Non-farm payrolls report highlights for May 2021:

unemployment rate
  • Prior was 266K (revised to 278K)
  • Unemployment rate 5.8% vs 5.9% expected
  • Prior unemployment rate 6.1%
  • Participation rate 61.6% vs 61.8% expected (was 62.8% pre-pandemic)
  • Prior participation rate 61.7%
  • Underemployment rate 10.2% vs 10.4% prior
  • Average hourly earnings +0.5% m/m vs +0.2% expected
  • Average hourly earnings +2.0% y/y vs +1.6% expected
  • Average weekly hours 34.9 vs 34.9 expected
  • Two month net revision +27K
  • Change in private payrolls +492K vs +610K expected
  • Change in manufacturing payrolls +23K vs +25K expected
  • Long-term unemployed at 3.8m vs 4.2m prior
  • The employment-population ratio, at 58.0% vs 57.9% prior (61% before pandemic)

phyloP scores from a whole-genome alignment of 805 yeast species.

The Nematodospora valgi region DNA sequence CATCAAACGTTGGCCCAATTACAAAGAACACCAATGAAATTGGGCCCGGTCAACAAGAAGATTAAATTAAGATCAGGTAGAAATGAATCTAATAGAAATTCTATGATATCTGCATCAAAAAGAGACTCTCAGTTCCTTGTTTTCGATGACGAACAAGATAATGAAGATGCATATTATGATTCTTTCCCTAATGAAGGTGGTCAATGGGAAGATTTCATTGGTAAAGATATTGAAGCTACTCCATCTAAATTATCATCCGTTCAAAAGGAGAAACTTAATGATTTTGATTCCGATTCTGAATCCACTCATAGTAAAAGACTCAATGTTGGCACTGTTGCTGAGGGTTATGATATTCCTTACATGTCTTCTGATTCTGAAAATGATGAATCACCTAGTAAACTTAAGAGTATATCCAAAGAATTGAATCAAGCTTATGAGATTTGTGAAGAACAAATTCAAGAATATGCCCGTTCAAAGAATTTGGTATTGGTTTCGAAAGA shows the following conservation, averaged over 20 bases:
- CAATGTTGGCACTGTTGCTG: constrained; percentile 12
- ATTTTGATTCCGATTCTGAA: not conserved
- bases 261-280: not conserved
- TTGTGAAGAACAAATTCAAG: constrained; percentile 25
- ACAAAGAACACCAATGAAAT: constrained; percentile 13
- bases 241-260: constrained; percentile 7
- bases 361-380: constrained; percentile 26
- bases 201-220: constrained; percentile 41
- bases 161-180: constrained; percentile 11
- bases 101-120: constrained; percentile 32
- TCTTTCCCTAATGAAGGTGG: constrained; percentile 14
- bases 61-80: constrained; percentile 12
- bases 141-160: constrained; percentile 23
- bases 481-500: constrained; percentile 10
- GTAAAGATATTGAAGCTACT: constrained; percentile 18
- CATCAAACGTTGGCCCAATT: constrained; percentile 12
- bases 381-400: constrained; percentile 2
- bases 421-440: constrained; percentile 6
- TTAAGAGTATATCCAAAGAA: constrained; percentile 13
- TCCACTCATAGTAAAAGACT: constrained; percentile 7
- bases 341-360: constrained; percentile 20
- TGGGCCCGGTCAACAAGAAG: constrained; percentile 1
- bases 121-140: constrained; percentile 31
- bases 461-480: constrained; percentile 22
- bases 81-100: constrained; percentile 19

• Full report

The drop in the unemployment rate is only because of falling labor force participation, which isn't something you want to see. This is a disappointing number but it's not some kind of catastrophe, it's well within the accepted range. It's a goldilocks number for stocks because it pushes a taper further off the table but doesn't point to a slowdown in the economy.

That said, I would have hoped that the April-May reopening in the US economy would have led to much more than an average of +418K jobs in those two months.

The US dollar is down 25-35 pips across the board after the headlines.

The non-seasonally adjusted number was 973K. The average non-seasonally adjusted number has been 634K above the headline in the past 10 years in May.

Biden will speak about the jobs report at 10:15 am ET, just like he did last month.